Country of Origin: West Africa
Size:23 cm long
Weight: 120-170 grams
Also known as: Sennies
Care Requirements:
Lifespan: 25-50 years
Best Suited as:  Single Pet

Senegal Parrots are small pets with big personality.  They are becoming increasingly popular in Australia and can be found in most American and European pet shops.

Appearance
There are three subspecies of Senegal parrots. The sole difference between them is the color of their “vest”. The most popular pet is the nominate subspecies called P. s. Senegalus, which sports a yellow vest.  Subspecies P. s. Mesotypus, has an orange vest and Subspecies P. s. Versteri, has a red vest.

Mature Senegals have grey heads, grey beaks, and green wings, back and chests. They have yellow under parts and short broad yellow tails.  Senegals are born with dark grey eyes that lighten and then turn gold after a year.

While Senegals are “monomorphic” (both sexes are identical in color) there are some slight difference between male and female Senegals.  First, the V-shape of the vest is usually longer in females than in the males.  In males, the tip of the “V” ends midway down the chest, where in females, the tip extends all the way down between their legs. Second, males generally exhibit larger and thicker beaks than their female counterparts. Finally, female Senegals tend to be smaller and lighter than the males.

Temperament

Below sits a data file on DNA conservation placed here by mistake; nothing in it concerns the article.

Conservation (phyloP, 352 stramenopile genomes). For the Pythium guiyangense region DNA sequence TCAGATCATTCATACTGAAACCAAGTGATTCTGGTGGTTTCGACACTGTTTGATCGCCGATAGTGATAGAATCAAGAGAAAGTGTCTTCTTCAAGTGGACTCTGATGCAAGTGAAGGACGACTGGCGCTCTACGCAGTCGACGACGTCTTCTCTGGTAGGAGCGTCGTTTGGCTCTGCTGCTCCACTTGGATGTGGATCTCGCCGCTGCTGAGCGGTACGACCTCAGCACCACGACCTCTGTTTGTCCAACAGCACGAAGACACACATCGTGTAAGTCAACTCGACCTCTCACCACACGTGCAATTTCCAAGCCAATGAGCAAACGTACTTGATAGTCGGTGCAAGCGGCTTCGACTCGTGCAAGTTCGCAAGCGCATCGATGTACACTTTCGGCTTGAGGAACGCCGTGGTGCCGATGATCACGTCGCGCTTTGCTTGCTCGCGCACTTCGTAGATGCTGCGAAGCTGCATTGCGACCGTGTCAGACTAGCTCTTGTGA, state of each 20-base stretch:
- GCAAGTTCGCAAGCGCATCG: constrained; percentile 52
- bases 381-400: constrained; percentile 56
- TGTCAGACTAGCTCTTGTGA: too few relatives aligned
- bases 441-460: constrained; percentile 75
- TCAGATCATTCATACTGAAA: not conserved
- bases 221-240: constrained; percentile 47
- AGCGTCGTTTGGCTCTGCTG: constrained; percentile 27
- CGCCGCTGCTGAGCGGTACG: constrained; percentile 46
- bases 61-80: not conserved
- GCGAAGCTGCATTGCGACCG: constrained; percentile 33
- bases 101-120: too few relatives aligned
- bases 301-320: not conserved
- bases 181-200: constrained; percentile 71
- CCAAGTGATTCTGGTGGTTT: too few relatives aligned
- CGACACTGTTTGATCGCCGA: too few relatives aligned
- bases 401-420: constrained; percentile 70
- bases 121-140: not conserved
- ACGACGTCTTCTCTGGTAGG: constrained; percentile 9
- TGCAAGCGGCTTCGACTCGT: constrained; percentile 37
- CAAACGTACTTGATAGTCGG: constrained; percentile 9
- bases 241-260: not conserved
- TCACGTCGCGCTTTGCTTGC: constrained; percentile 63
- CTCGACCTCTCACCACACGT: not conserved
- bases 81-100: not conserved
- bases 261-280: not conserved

Senegals are popular pets due to their comical and intelligent nature. They can be equally energetic and mellow, depending on their mood.  If they are well tamed and socialized, they will interact well with all family members.  If they become overly attached to one family member, they may be less willing to play nice with everyone else.  At their worst, Senegals can become very jealous, territorial and aggressive. They can also develop phobias; pluck their feathers, bite and scream.  It is best for your Senegal to be an only child (no other pets).

Well cared for Senegals are capable of learning large vocabularies and complex tricks. They easily mimic sounds and words but they tend to be quieter than other parrots. They communicate mostly in high-pitched whistles and squawks. Anyone considering adopting a pet Senegal needs to be prepared to handle and play with their bird every day.

Care
Pet Senegals should be offered a wide assortment of fresh fruits and vegetables, seeds, nuts, and high quality pellets. Some bird enthusiasts recommend that more than half of their diet should consist of pellets with less seeds and nuts. Others strongly advocate for mostly fresh foods such as apples, grapes and carrots.  Care must be taken not to feed your Sennie fruit seeds, chocolate, alcohol or caffeine as they can cause serious health issues. Their filtered, non-chlorinated water needs to be changed daily.

Owners should provide a bird-safe play area for their Senegal outside of their cages.  Senegals need at least one hour of this free type of playtime, and value even longer periods.

Enclosure